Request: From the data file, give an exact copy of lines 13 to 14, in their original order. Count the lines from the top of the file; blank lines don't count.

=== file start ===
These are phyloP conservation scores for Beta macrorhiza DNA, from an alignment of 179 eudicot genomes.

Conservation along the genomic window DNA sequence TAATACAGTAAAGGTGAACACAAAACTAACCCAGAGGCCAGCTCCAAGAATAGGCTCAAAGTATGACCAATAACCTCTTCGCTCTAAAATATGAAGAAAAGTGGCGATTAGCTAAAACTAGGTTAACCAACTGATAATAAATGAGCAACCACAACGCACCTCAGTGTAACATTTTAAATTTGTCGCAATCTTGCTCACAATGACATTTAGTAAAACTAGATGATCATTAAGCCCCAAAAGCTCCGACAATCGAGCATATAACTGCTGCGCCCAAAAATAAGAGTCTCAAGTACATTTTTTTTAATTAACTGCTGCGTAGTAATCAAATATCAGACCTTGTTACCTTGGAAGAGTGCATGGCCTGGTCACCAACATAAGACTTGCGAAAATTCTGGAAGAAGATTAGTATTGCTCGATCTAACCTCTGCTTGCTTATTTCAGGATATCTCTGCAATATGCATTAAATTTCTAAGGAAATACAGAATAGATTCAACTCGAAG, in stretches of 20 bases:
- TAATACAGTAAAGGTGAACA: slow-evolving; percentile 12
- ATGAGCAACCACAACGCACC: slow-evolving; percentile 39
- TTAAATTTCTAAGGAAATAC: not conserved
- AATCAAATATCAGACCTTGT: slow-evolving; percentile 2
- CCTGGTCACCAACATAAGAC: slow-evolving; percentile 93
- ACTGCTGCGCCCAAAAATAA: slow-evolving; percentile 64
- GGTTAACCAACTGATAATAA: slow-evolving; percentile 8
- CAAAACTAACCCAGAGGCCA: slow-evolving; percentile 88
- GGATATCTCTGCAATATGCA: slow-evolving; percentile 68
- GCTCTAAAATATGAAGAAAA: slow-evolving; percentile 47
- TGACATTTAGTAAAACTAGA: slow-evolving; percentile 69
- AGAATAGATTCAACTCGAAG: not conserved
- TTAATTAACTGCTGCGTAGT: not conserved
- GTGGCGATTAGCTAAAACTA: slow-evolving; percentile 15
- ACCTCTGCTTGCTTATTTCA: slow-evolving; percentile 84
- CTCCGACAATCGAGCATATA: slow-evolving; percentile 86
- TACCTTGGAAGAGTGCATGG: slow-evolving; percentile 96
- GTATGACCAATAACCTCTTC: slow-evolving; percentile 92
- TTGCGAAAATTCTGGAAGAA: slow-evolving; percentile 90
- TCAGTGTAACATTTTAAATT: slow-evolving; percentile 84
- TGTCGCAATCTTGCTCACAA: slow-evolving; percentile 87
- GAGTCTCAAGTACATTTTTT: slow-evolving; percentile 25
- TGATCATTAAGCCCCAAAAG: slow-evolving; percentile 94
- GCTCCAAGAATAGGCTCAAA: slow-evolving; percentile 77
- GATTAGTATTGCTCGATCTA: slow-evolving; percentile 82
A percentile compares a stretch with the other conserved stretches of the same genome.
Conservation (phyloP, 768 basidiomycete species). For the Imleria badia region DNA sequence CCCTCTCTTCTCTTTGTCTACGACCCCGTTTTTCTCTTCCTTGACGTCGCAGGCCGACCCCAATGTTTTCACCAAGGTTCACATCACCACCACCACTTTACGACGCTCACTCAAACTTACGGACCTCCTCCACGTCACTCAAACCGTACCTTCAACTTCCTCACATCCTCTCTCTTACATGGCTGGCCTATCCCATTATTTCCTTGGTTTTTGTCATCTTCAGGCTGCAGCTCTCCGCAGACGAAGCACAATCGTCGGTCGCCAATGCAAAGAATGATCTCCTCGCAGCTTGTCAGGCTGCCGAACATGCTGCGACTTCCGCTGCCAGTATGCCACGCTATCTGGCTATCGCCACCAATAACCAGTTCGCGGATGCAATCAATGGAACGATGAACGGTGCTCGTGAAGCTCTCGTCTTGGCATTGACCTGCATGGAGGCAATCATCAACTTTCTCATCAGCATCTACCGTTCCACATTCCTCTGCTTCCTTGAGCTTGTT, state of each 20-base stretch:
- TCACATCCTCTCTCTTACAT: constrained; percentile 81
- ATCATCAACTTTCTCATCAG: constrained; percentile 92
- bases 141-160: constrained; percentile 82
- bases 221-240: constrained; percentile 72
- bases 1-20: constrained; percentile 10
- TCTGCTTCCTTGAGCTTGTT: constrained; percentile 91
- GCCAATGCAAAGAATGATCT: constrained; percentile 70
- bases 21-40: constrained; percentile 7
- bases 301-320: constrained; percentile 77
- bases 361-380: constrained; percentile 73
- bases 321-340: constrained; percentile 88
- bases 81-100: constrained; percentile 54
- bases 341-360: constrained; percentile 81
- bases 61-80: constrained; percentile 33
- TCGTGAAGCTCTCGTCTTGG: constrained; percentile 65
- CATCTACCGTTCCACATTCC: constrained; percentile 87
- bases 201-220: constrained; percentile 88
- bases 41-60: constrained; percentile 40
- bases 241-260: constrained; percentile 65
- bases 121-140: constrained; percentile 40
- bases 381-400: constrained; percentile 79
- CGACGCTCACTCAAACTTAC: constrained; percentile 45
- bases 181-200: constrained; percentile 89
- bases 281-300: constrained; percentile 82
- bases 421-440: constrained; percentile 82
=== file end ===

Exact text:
- TGACATTTAGTAAAACTAGA: slow-evolving; percentile 69
- AGAATAGATTCAACTCGAAG: not conserved